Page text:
- Best lap time
- Best track team
- Best freestyle team
The World Grand Prix set the stage for more global competitions of that scale to follow. With FPV drone racing’s constant evolution of bigger contests and prizes, some competitors can make enough money to become professional racers.
The U.S. National Drone Racing Championship in July 2016 awarded $10,000 in prize money to the winner and the World Drone Racing Championship held in October 2016 gave away $100,000 to the victors of various competitions.
The Drone Racing League was able to drum up $12 million in financing from major names like the owner of the Miami Dolphins, Stephen Ross, and music artist, Matt Bellamy.
Significant amounts of money being invested in FPV drone racing is helping to draw the sport out from the underground and into the mainstream.
Investors realize that the estimated number of 40 million fans is only expected to grow as these competitive events become larger and grow in notoriety.
Finding out how much money the winners can walk away with serves to draw attention to and build up the buzz and expectation for these races.
A Sense Of Community
If you’re a drone enthusiast, what better place to “geek out” over the latest drone developments than at an FPV drone race with your fellow fanatics?
The racing events provide the perfect platform to connect with like-minded individuals and find out what’s next on the horizon for the sport.
In between racing “heats,” many pilots gather with fans, friends, coaches, and sponsors to re-watch and take apart the videos of the race to figure out what to improve.
Despite the prize money, many racing competitors are still friendly towards one another and even give each other advice and tips. Newcomers are welcomed and encouraged as many seek to grow the sport.
Even if you’re unable to attend a race in person, the drone racing community has a strong online presence.
When the Drone Racing League had their first race in January 2016, close to 900,000 people watched the competition live, proving that the races have a strong following.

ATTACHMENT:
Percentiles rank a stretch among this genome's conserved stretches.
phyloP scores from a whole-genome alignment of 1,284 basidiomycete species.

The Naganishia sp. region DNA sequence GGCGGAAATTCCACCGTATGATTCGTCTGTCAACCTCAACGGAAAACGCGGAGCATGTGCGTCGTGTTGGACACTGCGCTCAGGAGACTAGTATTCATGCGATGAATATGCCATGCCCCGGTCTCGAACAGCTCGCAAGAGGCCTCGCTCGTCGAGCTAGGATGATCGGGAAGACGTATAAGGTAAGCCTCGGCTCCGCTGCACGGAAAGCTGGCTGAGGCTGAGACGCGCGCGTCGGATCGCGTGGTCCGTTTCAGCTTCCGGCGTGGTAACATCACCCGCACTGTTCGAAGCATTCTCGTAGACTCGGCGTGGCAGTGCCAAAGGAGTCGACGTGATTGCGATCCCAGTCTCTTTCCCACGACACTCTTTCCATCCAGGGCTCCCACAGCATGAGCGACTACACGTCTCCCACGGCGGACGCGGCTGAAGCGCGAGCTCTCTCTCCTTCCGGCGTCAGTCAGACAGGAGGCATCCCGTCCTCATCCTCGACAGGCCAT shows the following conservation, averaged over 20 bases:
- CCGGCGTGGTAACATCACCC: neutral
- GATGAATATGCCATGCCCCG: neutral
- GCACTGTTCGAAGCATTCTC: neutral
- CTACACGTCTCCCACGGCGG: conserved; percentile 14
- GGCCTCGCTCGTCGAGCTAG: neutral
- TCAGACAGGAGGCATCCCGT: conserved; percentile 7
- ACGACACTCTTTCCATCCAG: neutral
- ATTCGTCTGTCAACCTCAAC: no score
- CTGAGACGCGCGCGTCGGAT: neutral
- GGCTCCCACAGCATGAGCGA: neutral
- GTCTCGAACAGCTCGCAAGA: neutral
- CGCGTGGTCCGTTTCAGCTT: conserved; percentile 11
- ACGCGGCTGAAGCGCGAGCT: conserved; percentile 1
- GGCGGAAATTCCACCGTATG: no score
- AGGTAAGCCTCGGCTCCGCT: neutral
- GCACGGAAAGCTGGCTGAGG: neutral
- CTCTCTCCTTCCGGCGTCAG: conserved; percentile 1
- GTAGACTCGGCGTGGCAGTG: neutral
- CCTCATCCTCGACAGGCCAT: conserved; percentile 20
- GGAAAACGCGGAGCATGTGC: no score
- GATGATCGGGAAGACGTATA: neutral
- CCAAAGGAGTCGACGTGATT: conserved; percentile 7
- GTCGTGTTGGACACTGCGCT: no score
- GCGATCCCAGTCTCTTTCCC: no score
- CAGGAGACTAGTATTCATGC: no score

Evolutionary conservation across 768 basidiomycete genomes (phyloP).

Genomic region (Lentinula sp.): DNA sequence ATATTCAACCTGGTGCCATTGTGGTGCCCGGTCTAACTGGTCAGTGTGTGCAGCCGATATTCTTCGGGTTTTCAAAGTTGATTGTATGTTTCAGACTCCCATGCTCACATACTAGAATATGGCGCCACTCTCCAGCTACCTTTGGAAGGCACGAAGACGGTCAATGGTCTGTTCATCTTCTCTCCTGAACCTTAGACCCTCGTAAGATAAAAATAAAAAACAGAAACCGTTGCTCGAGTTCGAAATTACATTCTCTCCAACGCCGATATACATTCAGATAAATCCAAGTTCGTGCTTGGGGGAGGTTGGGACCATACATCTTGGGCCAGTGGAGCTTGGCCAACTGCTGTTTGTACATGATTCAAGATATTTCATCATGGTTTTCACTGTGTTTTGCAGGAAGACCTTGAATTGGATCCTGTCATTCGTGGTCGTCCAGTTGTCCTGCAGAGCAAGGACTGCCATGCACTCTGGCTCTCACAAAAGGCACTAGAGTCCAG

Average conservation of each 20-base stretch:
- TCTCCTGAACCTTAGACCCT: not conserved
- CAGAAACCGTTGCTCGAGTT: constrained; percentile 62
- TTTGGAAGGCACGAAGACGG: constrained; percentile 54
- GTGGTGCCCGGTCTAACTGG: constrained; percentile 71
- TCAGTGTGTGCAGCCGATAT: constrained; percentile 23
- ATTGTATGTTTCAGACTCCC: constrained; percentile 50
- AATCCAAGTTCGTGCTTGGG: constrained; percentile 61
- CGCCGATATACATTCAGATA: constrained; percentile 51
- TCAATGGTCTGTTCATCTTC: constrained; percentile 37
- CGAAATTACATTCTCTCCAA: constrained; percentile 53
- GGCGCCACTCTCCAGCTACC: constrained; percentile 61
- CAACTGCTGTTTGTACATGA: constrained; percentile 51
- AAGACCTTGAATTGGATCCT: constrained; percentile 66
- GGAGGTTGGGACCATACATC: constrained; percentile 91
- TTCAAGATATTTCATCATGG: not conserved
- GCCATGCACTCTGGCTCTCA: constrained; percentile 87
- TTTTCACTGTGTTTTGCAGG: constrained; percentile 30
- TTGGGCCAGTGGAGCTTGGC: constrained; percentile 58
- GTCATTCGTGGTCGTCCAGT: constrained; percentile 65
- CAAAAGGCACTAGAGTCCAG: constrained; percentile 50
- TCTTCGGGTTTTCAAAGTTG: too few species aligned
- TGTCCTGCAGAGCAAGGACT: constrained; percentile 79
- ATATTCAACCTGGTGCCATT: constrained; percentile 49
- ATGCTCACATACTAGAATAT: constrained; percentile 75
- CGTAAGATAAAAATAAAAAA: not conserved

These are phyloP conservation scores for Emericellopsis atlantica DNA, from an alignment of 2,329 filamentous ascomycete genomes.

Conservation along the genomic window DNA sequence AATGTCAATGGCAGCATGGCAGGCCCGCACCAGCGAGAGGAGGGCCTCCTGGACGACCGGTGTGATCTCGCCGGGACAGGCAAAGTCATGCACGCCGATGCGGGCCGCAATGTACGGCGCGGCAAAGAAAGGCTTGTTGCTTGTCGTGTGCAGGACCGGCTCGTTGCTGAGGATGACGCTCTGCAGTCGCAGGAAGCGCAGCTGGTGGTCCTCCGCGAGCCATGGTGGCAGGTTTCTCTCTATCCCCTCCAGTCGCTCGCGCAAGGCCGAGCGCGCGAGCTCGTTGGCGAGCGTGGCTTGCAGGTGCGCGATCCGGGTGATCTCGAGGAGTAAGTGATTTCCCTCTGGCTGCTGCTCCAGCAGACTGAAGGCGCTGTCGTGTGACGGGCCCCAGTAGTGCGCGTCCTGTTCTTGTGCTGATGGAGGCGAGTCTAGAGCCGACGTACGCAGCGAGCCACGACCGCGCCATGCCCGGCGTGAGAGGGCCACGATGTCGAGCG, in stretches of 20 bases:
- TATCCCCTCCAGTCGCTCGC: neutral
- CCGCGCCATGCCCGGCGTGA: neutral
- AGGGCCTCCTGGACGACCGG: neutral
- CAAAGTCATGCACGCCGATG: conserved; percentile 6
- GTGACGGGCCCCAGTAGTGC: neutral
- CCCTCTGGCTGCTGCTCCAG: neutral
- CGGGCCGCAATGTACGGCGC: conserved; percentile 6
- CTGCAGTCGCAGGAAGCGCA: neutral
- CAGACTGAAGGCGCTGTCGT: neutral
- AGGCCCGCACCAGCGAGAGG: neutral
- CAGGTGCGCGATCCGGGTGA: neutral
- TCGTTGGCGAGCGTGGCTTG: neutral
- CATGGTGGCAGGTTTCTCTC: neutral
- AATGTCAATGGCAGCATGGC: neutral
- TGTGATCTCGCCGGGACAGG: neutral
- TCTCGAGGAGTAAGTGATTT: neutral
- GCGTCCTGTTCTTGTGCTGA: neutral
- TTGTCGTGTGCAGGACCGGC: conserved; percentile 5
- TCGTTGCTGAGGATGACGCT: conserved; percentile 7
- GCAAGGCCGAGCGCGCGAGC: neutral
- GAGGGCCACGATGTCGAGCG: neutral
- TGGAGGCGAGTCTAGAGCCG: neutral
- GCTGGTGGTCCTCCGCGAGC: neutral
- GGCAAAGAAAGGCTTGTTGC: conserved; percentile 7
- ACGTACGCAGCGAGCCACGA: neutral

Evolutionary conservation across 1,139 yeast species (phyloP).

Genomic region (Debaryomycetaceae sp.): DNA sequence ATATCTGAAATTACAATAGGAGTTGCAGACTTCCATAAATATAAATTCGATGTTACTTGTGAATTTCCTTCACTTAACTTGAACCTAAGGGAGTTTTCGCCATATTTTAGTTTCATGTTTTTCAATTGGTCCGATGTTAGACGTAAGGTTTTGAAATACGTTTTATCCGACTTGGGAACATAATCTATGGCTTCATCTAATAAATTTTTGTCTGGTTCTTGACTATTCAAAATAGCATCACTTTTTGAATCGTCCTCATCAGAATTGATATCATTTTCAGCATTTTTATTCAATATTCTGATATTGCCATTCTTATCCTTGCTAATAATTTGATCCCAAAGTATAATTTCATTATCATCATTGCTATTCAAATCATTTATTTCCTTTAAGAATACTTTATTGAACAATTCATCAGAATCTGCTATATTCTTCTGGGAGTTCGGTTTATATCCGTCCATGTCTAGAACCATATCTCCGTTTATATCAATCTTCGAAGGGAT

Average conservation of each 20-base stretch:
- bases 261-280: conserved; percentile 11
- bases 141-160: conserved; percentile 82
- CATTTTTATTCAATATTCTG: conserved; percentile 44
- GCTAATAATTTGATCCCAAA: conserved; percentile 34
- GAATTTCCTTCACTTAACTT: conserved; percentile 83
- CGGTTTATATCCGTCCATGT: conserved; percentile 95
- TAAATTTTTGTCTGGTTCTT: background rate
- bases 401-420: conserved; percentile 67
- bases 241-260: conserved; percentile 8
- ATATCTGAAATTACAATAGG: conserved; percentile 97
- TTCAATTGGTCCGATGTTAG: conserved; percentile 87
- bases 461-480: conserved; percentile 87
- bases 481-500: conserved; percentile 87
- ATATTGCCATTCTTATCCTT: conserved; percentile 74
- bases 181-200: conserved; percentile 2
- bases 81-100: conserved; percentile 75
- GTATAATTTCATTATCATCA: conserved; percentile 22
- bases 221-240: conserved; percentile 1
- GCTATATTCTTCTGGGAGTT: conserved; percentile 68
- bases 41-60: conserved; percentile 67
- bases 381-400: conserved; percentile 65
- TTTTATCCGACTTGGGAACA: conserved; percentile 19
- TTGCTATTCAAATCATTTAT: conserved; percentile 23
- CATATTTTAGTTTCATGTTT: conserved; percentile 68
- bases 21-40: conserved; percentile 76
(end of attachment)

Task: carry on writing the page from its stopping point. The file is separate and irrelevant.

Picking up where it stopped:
Drone racing communities have been growing in numbers on YouTube and Facebook and winning pilots typically answer messages they receive via social media.
This feeling of inclusiveness helps to draw spectators and build anticipation for the races.
Keeping Up With Tech
The tech for FPV drone racing continues to improve as drones become lighter and faster, goggles transmit sharper video feed, and controls are designed to become more responsive and sensitive to touch.
Going to a race is a great way for drone lovers to see the latest developments in the advances of the tech they love and how it can impact the future.
Could physical controls end up being eliminated completely? The University of Florida had a racing demonstration where brain-machines were used to maneuver the drones.
Drone racing could actually be leading the way in technological advances in the way that car racing influenced improvements in standard automobiles.
It’s possible that as drone racers figure out how to craft their machines into faster and more maneuverable works of art, they could be solving problems faced in the aeronautical industry.
Learning about these technological advances, witnessing the improvements being made, and hearing about the impact the engineering and crafting of drones could have on a larger scale serve to drive up the excitement surrounding FPV drone races.
Just like in any race, there can be some pretty gnarly wipeouts during FPV drone races. Although people like to watch the speed with which these drones are maneuvered around the track, waiting for the crashes heightens the anticipation for the spectators.
With the speed and skill involved, some liken drone racing to having an Indy car in the air, but without having to worry about the life of the driver when there’s a collision or malfunction.
Even though they may have spent hours honing their drone to perfection and practicing how to achieve flight perfection, some pilots still get nervous when they are actually in the competition.
The slightest twitching, trembling, or shaky hands could get picked up by the controls and lead to a crash.